Measurement of quality of life in minority breast cancer survivors
Fatone, Anne Marie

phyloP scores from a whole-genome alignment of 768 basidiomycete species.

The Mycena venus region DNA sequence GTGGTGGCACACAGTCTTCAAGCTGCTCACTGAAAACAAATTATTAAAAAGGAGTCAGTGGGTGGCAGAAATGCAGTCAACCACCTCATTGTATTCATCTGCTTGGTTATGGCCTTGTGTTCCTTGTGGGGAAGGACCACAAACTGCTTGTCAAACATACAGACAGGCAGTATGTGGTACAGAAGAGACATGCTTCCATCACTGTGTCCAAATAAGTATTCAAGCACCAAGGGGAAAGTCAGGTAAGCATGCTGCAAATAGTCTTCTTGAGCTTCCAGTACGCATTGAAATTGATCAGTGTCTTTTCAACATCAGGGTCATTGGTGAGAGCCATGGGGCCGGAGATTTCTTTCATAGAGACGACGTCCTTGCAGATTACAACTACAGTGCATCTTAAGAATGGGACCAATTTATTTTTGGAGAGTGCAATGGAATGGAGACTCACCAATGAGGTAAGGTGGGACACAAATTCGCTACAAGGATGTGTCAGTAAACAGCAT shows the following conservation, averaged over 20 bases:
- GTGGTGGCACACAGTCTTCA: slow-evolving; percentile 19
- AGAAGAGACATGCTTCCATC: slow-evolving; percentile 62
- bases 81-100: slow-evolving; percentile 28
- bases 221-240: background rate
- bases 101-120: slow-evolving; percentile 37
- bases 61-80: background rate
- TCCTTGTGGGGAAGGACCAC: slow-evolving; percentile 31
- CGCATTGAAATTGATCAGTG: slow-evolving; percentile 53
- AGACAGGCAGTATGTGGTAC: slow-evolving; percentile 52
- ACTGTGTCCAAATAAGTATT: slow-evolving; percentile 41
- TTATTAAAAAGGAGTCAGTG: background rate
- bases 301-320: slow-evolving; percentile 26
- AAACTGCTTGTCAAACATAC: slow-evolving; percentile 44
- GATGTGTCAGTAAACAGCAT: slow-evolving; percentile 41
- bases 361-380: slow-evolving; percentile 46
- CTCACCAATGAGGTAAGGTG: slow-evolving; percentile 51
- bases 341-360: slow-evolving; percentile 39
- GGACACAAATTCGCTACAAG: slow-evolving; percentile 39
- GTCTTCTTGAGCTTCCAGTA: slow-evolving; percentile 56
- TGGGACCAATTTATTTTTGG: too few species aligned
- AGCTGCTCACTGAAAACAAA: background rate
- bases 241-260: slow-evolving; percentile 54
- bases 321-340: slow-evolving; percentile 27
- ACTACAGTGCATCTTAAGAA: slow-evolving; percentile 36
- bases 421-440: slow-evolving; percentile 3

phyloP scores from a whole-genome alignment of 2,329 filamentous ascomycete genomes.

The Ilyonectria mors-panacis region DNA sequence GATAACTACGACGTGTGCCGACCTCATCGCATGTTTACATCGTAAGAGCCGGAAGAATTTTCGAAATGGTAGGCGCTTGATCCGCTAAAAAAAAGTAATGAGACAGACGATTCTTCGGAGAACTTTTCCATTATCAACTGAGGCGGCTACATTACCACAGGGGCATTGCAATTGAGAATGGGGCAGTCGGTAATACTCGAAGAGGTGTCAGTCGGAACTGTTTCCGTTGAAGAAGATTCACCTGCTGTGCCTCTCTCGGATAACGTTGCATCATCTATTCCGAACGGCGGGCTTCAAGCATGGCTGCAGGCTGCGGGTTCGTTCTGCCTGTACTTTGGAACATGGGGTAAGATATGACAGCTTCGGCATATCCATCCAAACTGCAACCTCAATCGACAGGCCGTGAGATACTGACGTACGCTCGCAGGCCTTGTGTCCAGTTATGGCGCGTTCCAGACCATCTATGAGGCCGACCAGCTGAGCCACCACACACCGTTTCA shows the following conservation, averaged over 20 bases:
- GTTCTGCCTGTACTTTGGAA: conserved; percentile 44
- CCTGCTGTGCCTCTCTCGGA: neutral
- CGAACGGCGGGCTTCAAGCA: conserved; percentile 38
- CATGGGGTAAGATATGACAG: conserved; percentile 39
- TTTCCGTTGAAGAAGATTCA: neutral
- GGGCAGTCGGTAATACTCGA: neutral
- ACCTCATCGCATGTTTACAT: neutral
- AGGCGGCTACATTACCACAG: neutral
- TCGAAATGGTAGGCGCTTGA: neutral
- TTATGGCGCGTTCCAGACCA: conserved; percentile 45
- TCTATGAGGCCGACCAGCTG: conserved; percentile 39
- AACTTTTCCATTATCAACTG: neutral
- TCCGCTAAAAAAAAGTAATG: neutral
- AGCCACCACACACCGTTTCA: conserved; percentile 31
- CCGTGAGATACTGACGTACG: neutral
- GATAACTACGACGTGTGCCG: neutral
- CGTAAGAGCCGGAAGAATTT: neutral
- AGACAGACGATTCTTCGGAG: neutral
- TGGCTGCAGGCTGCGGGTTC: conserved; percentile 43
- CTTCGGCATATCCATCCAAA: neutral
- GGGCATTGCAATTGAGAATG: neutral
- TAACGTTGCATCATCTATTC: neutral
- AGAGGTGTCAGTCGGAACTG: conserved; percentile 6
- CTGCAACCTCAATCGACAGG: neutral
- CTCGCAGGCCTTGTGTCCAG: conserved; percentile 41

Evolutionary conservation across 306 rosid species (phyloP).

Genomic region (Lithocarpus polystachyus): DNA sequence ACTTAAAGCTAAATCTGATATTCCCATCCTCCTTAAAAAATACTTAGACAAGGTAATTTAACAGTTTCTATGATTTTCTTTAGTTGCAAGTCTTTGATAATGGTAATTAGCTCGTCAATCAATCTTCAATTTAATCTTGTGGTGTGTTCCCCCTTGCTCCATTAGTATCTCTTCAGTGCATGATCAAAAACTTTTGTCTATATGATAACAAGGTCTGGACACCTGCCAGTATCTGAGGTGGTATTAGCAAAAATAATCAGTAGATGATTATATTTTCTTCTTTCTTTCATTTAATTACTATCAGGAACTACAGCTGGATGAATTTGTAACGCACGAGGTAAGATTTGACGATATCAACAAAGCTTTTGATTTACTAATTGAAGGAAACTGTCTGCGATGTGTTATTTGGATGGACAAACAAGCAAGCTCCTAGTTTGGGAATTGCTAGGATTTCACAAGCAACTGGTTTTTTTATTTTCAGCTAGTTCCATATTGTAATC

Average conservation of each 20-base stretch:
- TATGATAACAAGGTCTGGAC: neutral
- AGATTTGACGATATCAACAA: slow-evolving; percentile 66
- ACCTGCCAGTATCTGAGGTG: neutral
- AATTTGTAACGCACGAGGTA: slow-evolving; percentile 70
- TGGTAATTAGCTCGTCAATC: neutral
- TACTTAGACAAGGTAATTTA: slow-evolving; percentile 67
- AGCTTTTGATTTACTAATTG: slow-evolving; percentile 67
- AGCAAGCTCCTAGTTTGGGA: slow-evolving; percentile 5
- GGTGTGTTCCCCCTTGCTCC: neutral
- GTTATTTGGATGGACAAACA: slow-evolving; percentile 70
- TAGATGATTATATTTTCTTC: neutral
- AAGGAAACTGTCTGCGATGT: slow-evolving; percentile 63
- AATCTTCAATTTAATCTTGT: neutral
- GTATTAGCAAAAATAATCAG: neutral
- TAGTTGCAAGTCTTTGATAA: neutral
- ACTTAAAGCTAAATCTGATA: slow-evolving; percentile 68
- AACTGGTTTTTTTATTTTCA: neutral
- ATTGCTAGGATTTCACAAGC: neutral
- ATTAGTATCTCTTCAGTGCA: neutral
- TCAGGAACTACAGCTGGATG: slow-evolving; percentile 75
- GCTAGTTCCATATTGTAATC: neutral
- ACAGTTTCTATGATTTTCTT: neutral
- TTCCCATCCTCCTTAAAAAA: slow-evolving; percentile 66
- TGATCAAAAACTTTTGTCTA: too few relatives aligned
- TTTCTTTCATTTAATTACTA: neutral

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While breast cancer has received a great deal of attention from researchers regarding quality of life issues, the ethnic make-up of the studied population has, in general, lacked representation of women from ethnic minority backgrounds. Further, quality of life instruments have rarely been cross-culturally validated, giving rise to concerns about the accuracy of existing measures with a culturally diverse population. The present study was designed to investigate validity of the Breast Cancer Quality of Life Checklist, developed to assess quality of life in breast cancer survivors from ethnic minority backgrounds as part of a larger study on the effects of menopausal issues on breast cancer patients being undertaken by Alyson Moadel, Ph.D., Principal Investigator.;Qualitative research was conducted with the targeted population of Black and Hispanic women (n = 20) and compared with quantitative results obtained through the checklist (n = 199) to determine whether the checklist comprehensively addressed the construct of quality of life among ethnic minority breast cancer survivors. The hypothesis, which was supported, was that the checklist did not do so. The second question was to identify the most salient quality of life issues among breast cancer patients from Black and Hispanic backgrounds. Triangulation of the qualitative data from telephone interviews based on percent of interviewee endorsement and univariate analysis (chi2) of the quantitative data from the checklist respondents provided an inclusive range of issues important to this population.;Overall, the Breast Cancer Quality of Life Checklist demonstrated content validity in several domains, including physical, emotional, cognitive and side-effects. The validity of the menopause-related items throughout the domains was also confirmed by the consistent response of minority women to the effects of these symptoms. Two domains not included, Social/Functional and Spiritual/Existential, prevent the checklist from rendering a comprehensive construct of quality of life. Quantitative analysis suggests that Hispanics have higher quality of life concerns than Blacks, including emotional symptoms, treatment side-effects and cognitive functioning.;Further clarification of the most salient quality of life issues for these understudied populations will enable development of appropriate clinical interventions.